Postscript #3: Salvation is free, but fellowship with God takes work
When the kids were growing up, Todd and I talked openly with them about God’s provision and presence. We prayed with them, read them Bible stories, and fully integrated ourselves into the life of the Church so they wouldn’t miss any opportunities to witness and experience these things for themselves, but now that they’re grown, the burden of effort where spiritual matters are concerned rests squarely on their shoulders. All we can really do at this point is remind them of what they already know and, hopefully, saw in us.
My dearest children,
Salvation is free, but fellowship with God takes work.
I wish I could tell you the Christian life was easy and that putting your faith in Jesus for salvation from the consequences of sin was the hard part, but that’s not true. Salvation is the simple, if not easy, beginning of a life with just as many ups and downs as anyone else faces, maybe more. This being true, there will be times you feel close to God and times you don’t.
Although some of that fluctuation can be blamed on the mental, emotional, and physical limitations that come with being human, perceived static in your communication and/or distance in your relationship with God should never be ignored. If caused by sin or apathy, it will only get worse with time, and your pain will only deepen if you don’t address it.
“Draw near to God, and He will draw near to you” (James 4:8).
Where intimacy is concerned, God does not barge. He invites. Just as He didn’t force you to become His child and enter into a permanent relationship with Him by putting your faith in Jesus’ death and resurrection for salvation, He will not force you into daily intimate fellowship with Him.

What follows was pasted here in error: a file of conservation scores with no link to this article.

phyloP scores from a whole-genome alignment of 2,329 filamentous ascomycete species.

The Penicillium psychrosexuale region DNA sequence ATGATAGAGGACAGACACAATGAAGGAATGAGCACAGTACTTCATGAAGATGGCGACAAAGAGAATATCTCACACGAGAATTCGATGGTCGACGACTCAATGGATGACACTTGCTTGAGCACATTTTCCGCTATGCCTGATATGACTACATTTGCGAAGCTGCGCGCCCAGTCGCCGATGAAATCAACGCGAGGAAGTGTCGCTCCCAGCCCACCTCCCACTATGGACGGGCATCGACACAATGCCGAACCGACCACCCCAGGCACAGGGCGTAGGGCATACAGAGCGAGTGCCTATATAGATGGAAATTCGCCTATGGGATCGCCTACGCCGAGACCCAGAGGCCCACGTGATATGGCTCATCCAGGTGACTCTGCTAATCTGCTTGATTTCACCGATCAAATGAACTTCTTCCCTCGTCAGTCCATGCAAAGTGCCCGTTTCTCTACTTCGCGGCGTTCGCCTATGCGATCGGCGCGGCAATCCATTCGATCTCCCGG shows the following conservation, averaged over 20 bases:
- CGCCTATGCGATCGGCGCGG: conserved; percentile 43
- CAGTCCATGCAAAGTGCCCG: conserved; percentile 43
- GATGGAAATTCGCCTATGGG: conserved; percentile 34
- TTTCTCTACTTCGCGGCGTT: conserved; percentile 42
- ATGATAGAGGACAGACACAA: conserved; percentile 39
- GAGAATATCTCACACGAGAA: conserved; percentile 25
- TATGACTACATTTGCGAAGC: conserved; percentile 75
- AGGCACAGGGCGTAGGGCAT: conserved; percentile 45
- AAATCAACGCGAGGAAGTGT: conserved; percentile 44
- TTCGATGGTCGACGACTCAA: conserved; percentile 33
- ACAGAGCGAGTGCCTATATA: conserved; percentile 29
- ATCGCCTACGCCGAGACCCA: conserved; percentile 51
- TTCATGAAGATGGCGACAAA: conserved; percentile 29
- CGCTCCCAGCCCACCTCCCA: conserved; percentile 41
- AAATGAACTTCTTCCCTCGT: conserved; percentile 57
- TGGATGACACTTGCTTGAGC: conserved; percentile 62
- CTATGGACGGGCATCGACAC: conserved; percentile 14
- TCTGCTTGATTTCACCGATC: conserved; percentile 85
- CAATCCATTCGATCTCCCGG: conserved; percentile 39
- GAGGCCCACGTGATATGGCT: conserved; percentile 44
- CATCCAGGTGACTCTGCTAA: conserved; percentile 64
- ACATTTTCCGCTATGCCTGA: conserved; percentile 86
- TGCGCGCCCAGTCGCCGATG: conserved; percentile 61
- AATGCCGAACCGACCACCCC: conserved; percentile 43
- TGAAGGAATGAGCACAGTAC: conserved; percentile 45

He expects it, yes. Why wouldn’t He? He is the source of your eternal security, after all. But He will not force it.
Instead, He waits, wooing you with His goodness and grace and allowing circumstances, like sheepdogs, to encourage you back into His glorious presence, the only place true safety can be found. Like the prodigal’s father, God is always available to His children, arms open wide, ready to forgive, comfort, heal, restore, teach, encourage, fill, and strengthen.
But you have to let Him. You have to go home.
Of course, that requires humility. To seek Him, you must admit your own inadequacy and need.
It requires submission. To serve Him, you must deny yourself.
It requires repentance. To live in the light, you must leave the darkness.
It requires focus. To see Him, you must look at Him. To hear Him, you must listen.
It requires obedience. To know Him better, you must do what He says so He can show you how He works.
It requires discipline. To progress, you must make conscious, consistent choices to keep moving in the right direction.
Most importantly, it requires faith, belief so strong it leads to action. Fortunately, He’s ready to provide as much of that as you need. All you have to do is apply it.
That intimacy your soul craves, the almost tangible assurance that God is right there, accepting you, loving you, preserving you for Himself through good times and bad? It’s yours for the taking—Jesus said so (John 14:23)—but first, you must draw near.
Devour His Word. Keep praying. Let the Holy Spirit renew your mind as you walk faithfully the path He points out. Lean into your brothers and sisters for mutual encouragement, correction, and support. When you so strive, the Father will meet you, and the payoff will far outweigh any cost.